called `collect` that collects metrics automatically.

#### Basic usage:

CM = DataCacheManager(NpyStorageInterface(SOME_DIRECTORY))

@CM.collect
def metric_1():
stuff = do_something()
return stuff

@CM.collect
def metric_2():
stuff = do_something_else(CM.metric_1()) # <- use of the cached version here
other_stuff = convert(stuff)
return other_stuff

Now calls to `CM.metric_1()` and `CM.metric_2()` seamlessly use the
cache (both in-memory and on disk).

This allows for complex dependencies to be handled automatically
and efficiently.

If you prefer, `metric_1(cache=True)` is equivalent to `CM.metric_1()`.
Both will invoke `CM['metric_1']` which in turn will invoke the
"undecorated" `metric_1()` as it appears above when it does not exist.

Passing `use_stored=False` on any of these will invalidate the
cache and overwrite it with the new value.

The original function (called without `cache=True`) will be unchanged.

Example: `metric_1()` will intentionally _skip_ the cache and just run
like normal.

#### Parameterized usage:
CM = ParameterizedDataCacheManager(NpyStorageInterface(SOME_DIRECTORY))

@CM.collect(params_list=[[1], [4]])
def poly_X(a):
return do_something_hard(a)

@CM.collect(params_list=[1, 2], [1, 3], [4, 5])
def poly_Y(a, b):
return CM.poly_X(a) ** 2 + do_something_else(b)

`CM.poly_Y(1, 2)` will run `poly_Y(1, 2)` which will run `CM.poly_X(1)`
which will run `poly_X(1)`

Then another call to `CM.poly_Y(1, 2)` will load `CM['poly_Y_1_2']` and return it

A call to `poly_Y(1, 3)` will run `poly_Y(1, 3)` which will run `CM.poly_X(1)`
which will load `CM['poly_X_1]`

The point is that if `poly_X` or `poly_Y` take a long time, subsequent calls
will be fast.

Pre-running everything can be done like so:

CM.poly_X.get_all()
CM.poly_Y.get_all()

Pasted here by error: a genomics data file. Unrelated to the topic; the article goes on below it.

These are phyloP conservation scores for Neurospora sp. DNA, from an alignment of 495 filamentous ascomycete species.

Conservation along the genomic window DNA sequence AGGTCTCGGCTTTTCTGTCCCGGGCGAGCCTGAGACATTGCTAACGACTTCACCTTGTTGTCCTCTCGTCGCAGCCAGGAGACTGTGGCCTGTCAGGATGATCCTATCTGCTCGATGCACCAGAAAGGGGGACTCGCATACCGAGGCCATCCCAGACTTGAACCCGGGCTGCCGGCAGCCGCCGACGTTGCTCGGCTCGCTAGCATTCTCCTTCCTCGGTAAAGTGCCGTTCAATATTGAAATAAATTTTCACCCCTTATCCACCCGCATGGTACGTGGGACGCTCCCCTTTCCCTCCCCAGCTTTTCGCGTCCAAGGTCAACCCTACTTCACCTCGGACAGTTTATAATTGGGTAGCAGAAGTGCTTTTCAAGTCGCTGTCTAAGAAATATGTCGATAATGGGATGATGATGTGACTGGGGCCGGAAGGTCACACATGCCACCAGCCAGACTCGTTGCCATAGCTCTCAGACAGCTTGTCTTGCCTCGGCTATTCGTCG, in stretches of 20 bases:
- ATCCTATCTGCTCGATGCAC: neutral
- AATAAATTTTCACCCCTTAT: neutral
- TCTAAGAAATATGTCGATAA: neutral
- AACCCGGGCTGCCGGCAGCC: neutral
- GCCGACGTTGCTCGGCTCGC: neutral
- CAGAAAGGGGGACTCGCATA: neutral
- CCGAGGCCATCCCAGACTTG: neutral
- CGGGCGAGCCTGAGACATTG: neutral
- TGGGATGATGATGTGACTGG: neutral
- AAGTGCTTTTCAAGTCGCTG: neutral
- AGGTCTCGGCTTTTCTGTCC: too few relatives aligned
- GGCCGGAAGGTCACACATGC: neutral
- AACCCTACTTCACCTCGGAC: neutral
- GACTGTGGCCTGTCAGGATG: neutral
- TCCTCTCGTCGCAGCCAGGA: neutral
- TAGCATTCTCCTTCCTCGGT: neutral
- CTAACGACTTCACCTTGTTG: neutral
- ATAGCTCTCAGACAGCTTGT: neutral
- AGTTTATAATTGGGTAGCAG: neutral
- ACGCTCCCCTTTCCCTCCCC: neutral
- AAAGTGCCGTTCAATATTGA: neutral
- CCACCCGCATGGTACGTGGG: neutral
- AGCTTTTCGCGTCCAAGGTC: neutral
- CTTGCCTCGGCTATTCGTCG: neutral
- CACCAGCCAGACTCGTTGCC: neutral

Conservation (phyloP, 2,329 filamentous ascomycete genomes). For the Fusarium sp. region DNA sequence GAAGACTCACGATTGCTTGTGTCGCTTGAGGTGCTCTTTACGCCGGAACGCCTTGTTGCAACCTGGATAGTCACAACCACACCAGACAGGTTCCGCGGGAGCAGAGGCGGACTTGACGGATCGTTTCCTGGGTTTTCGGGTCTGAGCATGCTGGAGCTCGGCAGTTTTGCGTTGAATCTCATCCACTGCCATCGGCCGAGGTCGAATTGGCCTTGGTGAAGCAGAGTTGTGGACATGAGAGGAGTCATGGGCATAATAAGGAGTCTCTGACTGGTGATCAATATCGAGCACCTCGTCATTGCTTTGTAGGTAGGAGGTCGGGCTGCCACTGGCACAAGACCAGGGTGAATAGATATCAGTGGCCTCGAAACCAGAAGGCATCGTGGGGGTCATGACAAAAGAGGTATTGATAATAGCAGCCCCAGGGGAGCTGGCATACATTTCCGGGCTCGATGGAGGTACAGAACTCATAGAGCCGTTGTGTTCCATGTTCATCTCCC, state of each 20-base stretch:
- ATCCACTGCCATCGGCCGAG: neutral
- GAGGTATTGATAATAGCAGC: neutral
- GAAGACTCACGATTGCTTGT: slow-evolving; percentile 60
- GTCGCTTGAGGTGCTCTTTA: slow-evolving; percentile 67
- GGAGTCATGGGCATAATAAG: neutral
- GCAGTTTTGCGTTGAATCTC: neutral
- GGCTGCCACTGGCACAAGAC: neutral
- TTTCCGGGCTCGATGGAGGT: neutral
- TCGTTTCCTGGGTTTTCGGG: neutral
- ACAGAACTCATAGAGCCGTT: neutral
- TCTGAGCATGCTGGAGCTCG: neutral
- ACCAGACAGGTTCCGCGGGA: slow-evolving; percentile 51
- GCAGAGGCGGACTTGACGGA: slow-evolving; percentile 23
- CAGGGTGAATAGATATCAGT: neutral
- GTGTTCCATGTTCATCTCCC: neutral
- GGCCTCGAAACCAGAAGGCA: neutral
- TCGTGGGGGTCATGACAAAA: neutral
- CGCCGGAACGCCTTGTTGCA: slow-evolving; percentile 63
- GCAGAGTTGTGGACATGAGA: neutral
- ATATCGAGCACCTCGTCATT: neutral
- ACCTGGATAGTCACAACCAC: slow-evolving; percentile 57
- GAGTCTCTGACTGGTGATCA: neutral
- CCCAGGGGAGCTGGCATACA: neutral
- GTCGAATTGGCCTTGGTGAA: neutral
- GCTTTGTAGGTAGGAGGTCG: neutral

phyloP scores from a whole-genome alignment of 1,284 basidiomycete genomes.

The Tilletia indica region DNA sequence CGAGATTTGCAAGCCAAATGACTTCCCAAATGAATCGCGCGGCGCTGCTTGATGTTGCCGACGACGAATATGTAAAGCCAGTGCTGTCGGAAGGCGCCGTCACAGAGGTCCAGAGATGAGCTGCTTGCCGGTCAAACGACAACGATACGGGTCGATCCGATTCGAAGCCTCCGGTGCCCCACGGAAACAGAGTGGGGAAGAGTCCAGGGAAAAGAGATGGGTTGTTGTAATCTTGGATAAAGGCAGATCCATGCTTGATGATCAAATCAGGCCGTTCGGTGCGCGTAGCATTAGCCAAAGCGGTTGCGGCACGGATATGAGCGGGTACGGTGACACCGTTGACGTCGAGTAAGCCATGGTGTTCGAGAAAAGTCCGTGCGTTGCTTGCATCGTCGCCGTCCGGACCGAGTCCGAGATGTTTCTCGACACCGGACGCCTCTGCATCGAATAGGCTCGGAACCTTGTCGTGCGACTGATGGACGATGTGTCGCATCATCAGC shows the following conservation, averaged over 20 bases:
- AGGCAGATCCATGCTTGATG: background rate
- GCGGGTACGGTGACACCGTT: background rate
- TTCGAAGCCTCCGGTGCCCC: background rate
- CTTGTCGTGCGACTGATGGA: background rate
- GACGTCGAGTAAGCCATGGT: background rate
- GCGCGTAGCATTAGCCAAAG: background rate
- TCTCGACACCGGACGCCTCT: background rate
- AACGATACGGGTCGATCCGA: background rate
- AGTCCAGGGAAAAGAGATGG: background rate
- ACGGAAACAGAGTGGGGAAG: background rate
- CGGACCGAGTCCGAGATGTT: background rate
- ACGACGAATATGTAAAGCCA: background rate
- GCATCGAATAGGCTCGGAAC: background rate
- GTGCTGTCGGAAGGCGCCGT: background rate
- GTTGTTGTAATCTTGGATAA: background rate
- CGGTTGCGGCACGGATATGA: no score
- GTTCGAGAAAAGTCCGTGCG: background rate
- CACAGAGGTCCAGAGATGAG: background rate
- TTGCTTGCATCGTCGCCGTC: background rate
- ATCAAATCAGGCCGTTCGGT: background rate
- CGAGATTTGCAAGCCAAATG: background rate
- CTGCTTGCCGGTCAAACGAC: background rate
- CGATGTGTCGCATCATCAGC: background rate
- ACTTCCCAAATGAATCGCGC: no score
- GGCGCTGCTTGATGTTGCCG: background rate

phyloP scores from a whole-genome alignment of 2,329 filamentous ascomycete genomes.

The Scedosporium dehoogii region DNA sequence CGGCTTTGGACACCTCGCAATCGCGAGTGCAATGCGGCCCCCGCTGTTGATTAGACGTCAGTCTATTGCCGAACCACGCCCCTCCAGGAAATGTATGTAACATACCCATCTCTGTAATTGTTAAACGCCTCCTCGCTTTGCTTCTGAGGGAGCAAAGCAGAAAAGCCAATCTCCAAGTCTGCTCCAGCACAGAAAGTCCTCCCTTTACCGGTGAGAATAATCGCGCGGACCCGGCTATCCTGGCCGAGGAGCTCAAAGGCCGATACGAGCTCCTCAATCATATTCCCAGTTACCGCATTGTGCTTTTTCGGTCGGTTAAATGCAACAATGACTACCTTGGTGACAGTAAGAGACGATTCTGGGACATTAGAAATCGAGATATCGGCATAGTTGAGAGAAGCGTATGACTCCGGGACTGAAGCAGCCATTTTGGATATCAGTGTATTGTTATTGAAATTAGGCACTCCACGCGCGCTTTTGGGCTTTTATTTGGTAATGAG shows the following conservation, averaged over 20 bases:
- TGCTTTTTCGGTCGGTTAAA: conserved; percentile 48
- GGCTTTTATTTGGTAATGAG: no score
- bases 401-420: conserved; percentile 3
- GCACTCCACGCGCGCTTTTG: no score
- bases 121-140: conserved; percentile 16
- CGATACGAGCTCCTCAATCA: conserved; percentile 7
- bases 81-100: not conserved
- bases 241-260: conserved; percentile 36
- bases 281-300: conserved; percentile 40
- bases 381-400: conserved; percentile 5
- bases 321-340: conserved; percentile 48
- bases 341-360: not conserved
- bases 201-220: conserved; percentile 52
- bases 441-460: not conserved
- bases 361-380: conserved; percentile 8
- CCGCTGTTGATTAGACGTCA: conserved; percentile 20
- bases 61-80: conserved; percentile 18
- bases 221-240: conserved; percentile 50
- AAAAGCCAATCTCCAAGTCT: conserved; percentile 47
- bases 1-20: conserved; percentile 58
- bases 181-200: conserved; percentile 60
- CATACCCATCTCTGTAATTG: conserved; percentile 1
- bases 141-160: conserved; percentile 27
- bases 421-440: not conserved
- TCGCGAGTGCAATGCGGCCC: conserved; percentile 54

which is handy, for instance, if you need to run a large set of
computations overnight.

The above will fail if you pass undefinied parameters (which is good if
you want to ensure you have pre-cached everything you might invoke).

If you _really_ want to call the functions in the cache manager with any
parameters, just add this option to the code above:

CM = ParameterizedDataCacheManager(NpyStorageInterface(SOME_DIRECTORY),
dynamic_metric_creation=True)

With this change, things like `CM.poly_Y(12, 13)` will also work.

Finally, to reiterate, the original functions `poly_X` and `poly_Y` will
still work with any parameters regardless of this setting because they
are _unchanged_ unless you specify `cache=True`.

#### Manual usage of DatedCacheManager:

METRIC_1 = 'metric_1'
METRIC_2 = 'metric_2'

CM = DataCacheManager(NpyStorageInterface(SOME_DIRECTORY))

def metric_1_function():
stuff = do_something()
return stuff

def metric_2_function():
stuff = do_something_else(CM[METRIC_1])
other_stuff = convert(stuff)
return other_stuff

FUNCTIONS_DICT = {
METRIC_1: metric_1_function,
METRIC_2: metric_2_function,
...
}

CM.set_functions_dict(FUNCTIONS_DICT)

Then in some other place invoke: `CM[METRIC_1]` or `CM[METRIC_2]`

This has the same effect as the "Basic usage" example above but with a
lot more boilerplate. You can still use this if you despise decorator
magic though ;)

Project details